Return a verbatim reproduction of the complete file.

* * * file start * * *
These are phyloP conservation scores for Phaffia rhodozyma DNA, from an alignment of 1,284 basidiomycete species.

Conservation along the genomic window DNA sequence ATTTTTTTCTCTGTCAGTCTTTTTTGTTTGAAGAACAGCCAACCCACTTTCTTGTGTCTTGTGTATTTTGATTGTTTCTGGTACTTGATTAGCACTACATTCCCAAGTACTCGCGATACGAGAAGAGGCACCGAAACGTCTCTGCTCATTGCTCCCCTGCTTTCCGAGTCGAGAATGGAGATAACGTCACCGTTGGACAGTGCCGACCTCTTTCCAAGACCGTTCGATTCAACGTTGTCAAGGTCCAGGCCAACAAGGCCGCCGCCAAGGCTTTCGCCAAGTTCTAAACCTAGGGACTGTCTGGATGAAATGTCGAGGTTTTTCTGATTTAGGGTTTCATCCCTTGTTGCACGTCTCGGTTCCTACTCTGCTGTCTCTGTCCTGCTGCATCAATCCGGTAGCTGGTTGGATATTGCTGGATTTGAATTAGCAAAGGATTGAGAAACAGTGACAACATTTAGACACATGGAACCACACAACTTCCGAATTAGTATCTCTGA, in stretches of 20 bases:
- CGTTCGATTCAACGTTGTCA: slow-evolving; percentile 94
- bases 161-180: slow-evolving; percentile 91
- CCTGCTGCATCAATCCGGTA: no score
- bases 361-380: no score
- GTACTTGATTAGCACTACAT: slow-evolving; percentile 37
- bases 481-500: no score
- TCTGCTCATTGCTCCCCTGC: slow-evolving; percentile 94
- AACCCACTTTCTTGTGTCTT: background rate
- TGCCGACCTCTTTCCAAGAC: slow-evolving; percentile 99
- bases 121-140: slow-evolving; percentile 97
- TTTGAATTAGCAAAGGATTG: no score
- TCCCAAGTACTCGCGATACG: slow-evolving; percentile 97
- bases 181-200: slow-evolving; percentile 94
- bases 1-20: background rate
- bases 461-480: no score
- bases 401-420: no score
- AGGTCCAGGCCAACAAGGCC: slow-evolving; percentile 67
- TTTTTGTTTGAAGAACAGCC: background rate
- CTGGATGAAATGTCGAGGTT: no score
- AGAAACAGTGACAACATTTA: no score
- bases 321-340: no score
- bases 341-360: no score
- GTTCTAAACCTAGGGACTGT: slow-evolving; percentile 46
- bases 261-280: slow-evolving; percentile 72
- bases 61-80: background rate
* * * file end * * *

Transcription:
These are phyloP conservation scores for Phaffia rhodozyma DNA, from an alignment of 1,284 basidiomycete species.

Conservation along the genomic window DNA sequence ATTTTTTTCTCTGTCAGTCTTTTTTGTTTGAAGAACAGCCAACCCACTTTCTTGTGTCTTGTGTATTTTGATTGTTTCTGGTACTTGATTAGCACTACATTCCCAAGTACTCGCGATACGAGAAGAGGCACCGAAACGTCTCTGCTCATTGCTCCCCTGCTTTCCGAGTCGAGAATGGAGATAACGTCACCGTTGGACAGTGCCGACCTCTTTCCAAGACCGTTCGATTCAACGTTGTCAAGGTCCAGGCCAACAAGGCCGCCGCCAAGGCTTTCGCCAAGTTCTAAACCTAGGGACTGTCTGGATGAAATGTCGAGGTTTTTCTGATTTAGGGTTTCATCCCTTGTTGCACGTCTCGGTTCCTACTCTGCTGTCTCTGTCCTGCTGCATCAATCCGGTAGCTGGTTGGATATTGCTGGATTTGAATTAGCAAAGGATTGAGAAACAGTGACAACATTTAGACACATGGAACCACACAACTTCCGAATTAGTATCTCTGA, in stretches of 20 bases:
- CGTTCGATTCAACGTTGTCA: slow-evolving; percentile 94
- bases 161-180: slow-evolving; percentile 91
- CCTGCTGCATCAATCCGGTA: no score
- bases 361-380: no score
- GTACTTGATTAGCACTACAT: slow-evolving; percentile 37
- bases 481-500: no score
- TCTGCTCATTGCTCCCCTGC: slow-evolving; percentile 94
- AACCCACTTTCTTGTGTCTT: background rate
- TGCCGACCTCTTTCCAAGAC: slow-evolving; percentile 99
- bases 121-140: slow-evolving; percentile 97
- TTTGAATTAGCAAAGGATTG: no score
- TCCCAAGTACTCGCGATACG: slow-evolving; percentile 97
- bases 181-200: slow-evolving; percentile 94
- bases 1-20: background rate
- bases 461-480: no score
- bases 401-420: no score
- AGGTCCAGGCCAACAAGGCC: slow-evolving; percentile 67
- TTTTTGTTTGAAGAACAGCC: background rate
- CTGGATGAAATGTCGAGGTT: no score
- AGAAACAGTGACAACATTTA: no score
- bases 321-340: no score
- bases 341-360: no score
- GTTCTAAACCTAGGGACTGT: slow-evolving; percentile 46
- bases 261-280: slow-evolving; percentile 72
- bases 61-80: background rate